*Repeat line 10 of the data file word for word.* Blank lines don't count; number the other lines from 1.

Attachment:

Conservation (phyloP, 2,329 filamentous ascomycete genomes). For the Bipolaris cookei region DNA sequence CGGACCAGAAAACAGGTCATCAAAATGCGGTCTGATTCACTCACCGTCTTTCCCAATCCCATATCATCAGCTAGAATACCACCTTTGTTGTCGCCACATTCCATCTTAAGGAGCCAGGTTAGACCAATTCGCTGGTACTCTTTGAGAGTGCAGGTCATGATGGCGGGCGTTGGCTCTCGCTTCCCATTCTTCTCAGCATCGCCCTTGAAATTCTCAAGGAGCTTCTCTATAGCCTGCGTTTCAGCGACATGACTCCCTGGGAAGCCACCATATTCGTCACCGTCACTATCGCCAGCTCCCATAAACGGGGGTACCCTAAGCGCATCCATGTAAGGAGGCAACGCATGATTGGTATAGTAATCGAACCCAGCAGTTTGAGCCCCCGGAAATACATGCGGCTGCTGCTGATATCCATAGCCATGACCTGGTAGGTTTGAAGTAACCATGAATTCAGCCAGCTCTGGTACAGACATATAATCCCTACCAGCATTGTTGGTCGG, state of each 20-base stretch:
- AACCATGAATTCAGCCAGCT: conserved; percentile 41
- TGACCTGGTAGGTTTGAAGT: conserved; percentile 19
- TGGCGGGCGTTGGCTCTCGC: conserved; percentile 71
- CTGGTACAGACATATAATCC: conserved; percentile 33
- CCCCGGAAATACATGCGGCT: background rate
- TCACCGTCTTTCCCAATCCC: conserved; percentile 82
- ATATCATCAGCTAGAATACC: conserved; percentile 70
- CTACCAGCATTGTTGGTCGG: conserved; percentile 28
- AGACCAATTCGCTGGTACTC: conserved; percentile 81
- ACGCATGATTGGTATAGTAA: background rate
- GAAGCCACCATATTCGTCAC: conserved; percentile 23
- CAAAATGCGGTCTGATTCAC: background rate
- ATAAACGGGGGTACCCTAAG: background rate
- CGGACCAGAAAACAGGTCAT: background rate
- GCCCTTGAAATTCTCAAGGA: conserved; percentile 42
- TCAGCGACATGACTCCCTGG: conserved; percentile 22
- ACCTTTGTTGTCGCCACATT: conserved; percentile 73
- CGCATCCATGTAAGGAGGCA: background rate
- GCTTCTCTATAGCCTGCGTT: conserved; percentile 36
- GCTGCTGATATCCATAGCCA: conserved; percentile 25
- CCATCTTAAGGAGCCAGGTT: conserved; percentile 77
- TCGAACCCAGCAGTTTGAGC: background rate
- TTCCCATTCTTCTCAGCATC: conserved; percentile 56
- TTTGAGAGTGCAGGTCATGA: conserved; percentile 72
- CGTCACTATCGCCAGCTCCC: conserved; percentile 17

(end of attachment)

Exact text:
- AGACCAATTCGCTGGTACTC: conserved; percentile 81